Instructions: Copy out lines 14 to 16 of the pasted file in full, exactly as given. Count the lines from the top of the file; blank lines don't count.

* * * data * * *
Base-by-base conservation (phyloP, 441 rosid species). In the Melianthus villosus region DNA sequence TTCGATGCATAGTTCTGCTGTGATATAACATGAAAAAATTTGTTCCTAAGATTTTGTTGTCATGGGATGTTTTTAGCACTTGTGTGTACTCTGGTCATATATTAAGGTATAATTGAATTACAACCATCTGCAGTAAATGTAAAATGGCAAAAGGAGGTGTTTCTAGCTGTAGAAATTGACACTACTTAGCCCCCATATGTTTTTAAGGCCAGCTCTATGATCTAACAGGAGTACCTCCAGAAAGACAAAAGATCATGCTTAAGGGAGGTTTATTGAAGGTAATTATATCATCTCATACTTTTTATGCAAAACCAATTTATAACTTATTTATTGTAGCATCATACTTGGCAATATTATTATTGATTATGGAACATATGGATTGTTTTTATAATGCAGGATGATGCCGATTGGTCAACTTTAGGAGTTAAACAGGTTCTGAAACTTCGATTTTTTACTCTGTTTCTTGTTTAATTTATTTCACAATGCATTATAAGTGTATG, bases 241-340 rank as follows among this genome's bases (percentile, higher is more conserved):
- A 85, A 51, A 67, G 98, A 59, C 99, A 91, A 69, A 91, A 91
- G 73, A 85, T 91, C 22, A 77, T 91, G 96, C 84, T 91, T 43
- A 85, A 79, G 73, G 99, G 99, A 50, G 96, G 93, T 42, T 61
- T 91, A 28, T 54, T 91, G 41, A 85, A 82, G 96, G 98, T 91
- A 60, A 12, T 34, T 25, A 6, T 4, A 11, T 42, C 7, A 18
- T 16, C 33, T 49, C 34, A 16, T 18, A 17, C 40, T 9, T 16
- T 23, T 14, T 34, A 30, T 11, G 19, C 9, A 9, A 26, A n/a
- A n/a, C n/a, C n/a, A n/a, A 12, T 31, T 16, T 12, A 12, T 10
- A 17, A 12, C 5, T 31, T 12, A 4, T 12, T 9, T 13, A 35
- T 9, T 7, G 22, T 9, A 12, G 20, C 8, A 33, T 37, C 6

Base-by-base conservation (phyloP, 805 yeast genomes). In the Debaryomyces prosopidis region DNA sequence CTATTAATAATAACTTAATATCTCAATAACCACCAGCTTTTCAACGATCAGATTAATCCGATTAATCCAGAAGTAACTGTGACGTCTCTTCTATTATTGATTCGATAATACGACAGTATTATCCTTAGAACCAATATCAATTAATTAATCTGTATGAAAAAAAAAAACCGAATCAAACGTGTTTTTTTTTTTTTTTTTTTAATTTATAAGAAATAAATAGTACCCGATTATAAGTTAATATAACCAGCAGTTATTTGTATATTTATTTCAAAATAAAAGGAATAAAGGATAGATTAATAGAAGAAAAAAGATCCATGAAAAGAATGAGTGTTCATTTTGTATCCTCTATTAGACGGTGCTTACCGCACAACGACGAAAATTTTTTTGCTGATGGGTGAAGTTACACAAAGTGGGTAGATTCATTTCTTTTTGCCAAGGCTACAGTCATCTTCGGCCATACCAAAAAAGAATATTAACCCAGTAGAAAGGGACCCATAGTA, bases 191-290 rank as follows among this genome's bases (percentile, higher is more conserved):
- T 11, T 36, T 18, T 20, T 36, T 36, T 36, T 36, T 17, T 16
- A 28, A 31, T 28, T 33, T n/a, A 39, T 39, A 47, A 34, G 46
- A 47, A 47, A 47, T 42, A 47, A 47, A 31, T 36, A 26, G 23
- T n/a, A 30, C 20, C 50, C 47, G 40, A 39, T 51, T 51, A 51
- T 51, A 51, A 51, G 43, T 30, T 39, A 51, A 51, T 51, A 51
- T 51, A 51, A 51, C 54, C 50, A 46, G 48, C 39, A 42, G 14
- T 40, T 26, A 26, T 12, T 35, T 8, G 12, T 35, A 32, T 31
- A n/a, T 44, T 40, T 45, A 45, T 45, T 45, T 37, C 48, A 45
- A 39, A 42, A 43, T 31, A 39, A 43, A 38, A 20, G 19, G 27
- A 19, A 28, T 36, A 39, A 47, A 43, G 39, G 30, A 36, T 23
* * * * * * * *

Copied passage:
- A 28, A 31, T 28, T 33, T n/a, A 39, T 39, A 47, A 34, G 46
- A 47, A 47, A 47, T 42, A 47, A 47, A 31, T 36, A 26, G 23
- T n/a, A 30, C 20, C 50, C 47, G 40, A 39, T 51, T 51, A 51